When the Penguins signed Matt Cullen last season, not everyone considered it to be a good acquisition. Many felt that at 38, Cullen did not fit in with the Penguins’ perceived need to get younger. The veteran center was likely blocking the progression of youngster Oskar Sundqvist. Sixteen goals, and a season of incredible play later, everyone had forgotten about their reservations.
Astonishingly, after the Penguins announced a week ago that they had retained Cullen’s services for another year, there have been many of the same old grumbles among Penguins fans.
Having witnessed how integral Cullen was to Cup run, hard to argue his contract. Good value. Is an asset. But–it seemed Sundqvist’s time
— Dan Kingerski (@Budmoonshine) August 17, 2016
Cullen was instrumental to the Penguins’ success last season, and likely will be again in 2016-17 despite his age. While Sundqvist has the potential to be a solid player in the NHL, he is simply not ready to fill “Dad’s” skates. Cullen is crucial in 5-on-5 play, as well as the penalty kill and in important defensive situations. Sundqvist cannot be counted on to handle the same workload. He needs another year in Wilkes-Barre, adjusting to the North American game. There will be inevitable injury call-ups that will give him the opportunity for experience.
Sundqvist’s time will come, until then the Penguins need every advantage that they can get in their quest for a repeat.
The yearly call for the Penguins to get another top-six forward is here. Do not count this writer among those clamouring for a new toy…at least not yet.
This discussion originates from concerns about the role of Bryan Rust, and to a lesser extent, Conor Sheary. Nothing about their pedigree screams top-six, but given the results of last season they have earned the right to show that they deserve their roles alongside Evgeni Malkin and Sidney Crosby.
As long as the HBK line stays together, the Penguins still need what they alway seem to need…a top six winger. Some things never change.
— Josh Yohe (@JoshYohe_PGH) August 16, 2016
Even if Rust and Sheary don’t repeat their performance of last year, there is no hurry to go after a winger. Penguins’ fans know all too well how much a team can change from October to March. There is a reader of this website that frequently posts to have “faith in this organization” in the comments section. Who are we to disagree?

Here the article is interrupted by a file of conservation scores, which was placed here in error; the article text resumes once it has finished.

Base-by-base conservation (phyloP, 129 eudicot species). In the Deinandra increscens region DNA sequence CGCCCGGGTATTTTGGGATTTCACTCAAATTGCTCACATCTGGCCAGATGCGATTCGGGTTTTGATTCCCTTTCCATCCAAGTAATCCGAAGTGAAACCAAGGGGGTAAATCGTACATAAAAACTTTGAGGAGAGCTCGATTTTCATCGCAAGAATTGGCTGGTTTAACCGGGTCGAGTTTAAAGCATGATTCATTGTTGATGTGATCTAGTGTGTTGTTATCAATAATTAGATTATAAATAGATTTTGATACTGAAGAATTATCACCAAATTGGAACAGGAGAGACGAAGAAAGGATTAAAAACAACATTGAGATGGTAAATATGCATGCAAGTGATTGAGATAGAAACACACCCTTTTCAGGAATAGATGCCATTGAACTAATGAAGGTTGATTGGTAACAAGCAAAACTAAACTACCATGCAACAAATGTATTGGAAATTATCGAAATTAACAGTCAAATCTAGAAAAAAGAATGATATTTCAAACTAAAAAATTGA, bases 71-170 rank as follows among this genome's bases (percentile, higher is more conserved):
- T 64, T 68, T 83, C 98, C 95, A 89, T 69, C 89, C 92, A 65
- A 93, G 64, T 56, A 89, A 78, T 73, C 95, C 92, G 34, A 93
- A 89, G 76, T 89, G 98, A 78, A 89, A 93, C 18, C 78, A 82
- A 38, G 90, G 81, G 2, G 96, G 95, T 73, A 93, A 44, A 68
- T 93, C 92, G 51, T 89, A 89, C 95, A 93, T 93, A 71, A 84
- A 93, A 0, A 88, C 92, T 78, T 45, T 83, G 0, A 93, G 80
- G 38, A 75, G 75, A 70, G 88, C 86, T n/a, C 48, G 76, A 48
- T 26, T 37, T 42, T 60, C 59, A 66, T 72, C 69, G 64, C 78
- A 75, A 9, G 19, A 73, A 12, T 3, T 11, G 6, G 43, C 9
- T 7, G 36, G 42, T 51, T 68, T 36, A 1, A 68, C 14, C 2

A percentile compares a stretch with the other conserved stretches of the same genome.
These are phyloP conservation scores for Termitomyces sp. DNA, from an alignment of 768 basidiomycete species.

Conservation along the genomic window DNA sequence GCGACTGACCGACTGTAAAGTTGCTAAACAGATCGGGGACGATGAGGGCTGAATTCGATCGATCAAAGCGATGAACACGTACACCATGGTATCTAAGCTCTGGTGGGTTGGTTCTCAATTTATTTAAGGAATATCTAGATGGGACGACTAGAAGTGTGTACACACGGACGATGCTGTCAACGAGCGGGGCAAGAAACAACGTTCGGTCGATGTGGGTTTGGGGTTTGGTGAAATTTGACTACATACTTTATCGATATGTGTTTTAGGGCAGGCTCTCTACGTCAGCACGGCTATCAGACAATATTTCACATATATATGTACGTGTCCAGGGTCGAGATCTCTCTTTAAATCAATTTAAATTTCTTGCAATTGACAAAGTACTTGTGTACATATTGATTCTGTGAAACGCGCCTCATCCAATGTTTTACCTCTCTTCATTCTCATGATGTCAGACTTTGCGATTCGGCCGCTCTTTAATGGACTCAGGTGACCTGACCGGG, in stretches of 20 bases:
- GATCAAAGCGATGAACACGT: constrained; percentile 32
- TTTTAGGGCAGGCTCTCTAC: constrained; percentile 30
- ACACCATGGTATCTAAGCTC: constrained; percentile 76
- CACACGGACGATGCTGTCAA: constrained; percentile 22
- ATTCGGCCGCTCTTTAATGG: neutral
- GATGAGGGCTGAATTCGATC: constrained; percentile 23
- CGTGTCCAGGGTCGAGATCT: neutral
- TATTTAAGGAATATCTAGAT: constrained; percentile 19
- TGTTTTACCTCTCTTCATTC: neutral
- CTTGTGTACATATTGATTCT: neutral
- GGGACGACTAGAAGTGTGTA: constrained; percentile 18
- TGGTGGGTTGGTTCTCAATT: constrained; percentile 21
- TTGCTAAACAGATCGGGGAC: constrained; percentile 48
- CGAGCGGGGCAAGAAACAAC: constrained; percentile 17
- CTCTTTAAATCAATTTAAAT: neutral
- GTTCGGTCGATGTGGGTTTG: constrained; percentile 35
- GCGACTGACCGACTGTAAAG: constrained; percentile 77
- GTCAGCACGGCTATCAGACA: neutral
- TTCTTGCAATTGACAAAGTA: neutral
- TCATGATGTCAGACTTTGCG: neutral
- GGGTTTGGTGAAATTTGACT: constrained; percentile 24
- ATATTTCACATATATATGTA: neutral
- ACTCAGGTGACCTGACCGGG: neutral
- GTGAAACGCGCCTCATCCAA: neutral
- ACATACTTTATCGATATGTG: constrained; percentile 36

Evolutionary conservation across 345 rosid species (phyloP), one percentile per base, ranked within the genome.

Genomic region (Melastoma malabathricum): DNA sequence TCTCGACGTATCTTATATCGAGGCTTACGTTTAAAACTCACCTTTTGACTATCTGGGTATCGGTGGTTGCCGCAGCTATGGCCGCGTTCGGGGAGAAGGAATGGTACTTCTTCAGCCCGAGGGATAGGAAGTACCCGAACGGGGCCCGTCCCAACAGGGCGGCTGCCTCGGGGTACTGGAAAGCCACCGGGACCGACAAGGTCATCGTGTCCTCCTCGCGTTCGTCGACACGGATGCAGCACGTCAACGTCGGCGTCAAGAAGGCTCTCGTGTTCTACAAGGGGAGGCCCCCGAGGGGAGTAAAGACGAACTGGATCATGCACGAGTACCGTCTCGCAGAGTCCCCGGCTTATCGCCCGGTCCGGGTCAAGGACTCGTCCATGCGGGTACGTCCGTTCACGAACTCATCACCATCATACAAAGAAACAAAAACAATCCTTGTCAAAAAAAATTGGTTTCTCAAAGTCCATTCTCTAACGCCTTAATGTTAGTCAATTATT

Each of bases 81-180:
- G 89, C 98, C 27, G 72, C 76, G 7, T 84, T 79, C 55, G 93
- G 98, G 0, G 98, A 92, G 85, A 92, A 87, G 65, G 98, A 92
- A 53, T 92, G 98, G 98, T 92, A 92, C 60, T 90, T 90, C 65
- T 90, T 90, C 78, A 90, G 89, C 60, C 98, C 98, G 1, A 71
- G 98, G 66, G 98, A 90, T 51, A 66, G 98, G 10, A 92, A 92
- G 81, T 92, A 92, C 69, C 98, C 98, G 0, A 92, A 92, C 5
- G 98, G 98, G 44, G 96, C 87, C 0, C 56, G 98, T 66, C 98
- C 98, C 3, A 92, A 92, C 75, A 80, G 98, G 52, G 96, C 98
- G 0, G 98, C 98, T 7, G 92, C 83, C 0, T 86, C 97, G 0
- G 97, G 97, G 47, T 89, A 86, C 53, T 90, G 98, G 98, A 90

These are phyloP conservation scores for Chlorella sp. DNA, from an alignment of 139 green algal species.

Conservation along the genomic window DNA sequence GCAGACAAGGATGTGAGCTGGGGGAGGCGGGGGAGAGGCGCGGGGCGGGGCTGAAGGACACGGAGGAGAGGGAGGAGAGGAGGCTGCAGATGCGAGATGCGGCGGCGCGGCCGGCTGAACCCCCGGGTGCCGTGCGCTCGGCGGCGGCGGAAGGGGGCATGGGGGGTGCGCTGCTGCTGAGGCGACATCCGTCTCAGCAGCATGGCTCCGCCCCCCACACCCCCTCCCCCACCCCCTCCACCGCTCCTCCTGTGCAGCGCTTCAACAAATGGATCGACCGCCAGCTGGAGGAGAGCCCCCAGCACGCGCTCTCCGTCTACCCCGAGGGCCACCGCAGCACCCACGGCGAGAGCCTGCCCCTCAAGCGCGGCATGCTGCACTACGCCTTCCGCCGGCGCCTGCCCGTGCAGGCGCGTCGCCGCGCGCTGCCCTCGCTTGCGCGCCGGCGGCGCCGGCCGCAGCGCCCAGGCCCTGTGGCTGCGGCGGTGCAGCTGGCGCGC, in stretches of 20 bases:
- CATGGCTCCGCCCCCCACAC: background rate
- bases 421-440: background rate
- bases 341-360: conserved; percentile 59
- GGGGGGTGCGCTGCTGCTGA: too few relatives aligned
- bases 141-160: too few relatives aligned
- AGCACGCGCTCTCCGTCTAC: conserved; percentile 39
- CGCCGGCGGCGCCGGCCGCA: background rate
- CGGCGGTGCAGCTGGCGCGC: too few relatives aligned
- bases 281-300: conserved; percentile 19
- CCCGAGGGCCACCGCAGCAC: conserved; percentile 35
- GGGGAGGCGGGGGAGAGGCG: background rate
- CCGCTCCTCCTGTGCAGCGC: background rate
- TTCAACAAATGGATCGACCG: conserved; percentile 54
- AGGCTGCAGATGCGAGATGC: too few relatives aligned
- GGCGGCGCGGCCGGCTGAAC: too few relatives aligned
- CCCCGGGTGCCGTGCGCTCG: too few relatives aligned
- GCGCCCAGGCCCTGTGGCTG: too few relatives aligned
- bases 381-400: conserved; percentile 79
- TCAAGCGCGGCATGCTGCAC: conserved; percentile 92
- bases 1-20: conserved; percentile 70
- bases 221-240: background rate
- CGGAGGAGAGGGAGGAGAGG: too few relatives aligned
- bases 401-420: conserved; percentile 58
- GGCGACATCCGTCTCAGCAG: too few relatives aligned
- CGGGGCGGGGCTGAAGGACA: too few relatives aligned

The Goalie Gamble
Right now the Penguins are pinning their future in net on the continued development of Matt Murray. With the expansion draft looming, Marc-Andre Fleury is likely on his way out of the organization.
Allow me to propose a hypothetical scenario to you. Murray is 22, while Fleury is 31. When the expansion draft comes, the Penguins can only protect one netminder. Given that Fleury has a no-trade clause, Pittsburgh has to protect him if he is still on the roster. If they are to keep their young, currently inexpensive, Stanley Cup winning goalie, Fleury would logically have to be moved. But what if Murray plays terribly in 2016-17?
Murray save on Pavelski pic.twitter.com/lPtgB4v2bE
— Stephanie (@myregularface) May 31, 2016
What happens if Fleury has the better play, while Murray plays badly? So badly in fact, that people start calling his play last year a fluke. Can the Penguins part with Fleury and hope that Murray finds his game? What happens if the situation in net takes a dramatic turn?
I am not saying that this will happen, I am simply proposing a hypothetical that has not been much discussed. I am not even going to offer a solution. I will leave that up to you all to debate (nicely) in the comments section and cast your vote in our poll below. I’ll let everyone know how the poll turns out in a couple days on Twitter.
Stay tuned to THW’s Penguins’ content as things are ramping up for next season. A season preview and a podcast are both in the works, so check back frequently.
Until next time.
Greg is a Pittsburgh Penguins writer for ‘The Hockey Writers’.
He is a Pittsburgh area native who has written for multiple Penguins news and opinion sites. In addition to hockey writing, he is also an experienced YouTube creator.
Greg started with THW in 2015 as a Blue Jackets writer, and spent time as a Fantasy Hockey analyst.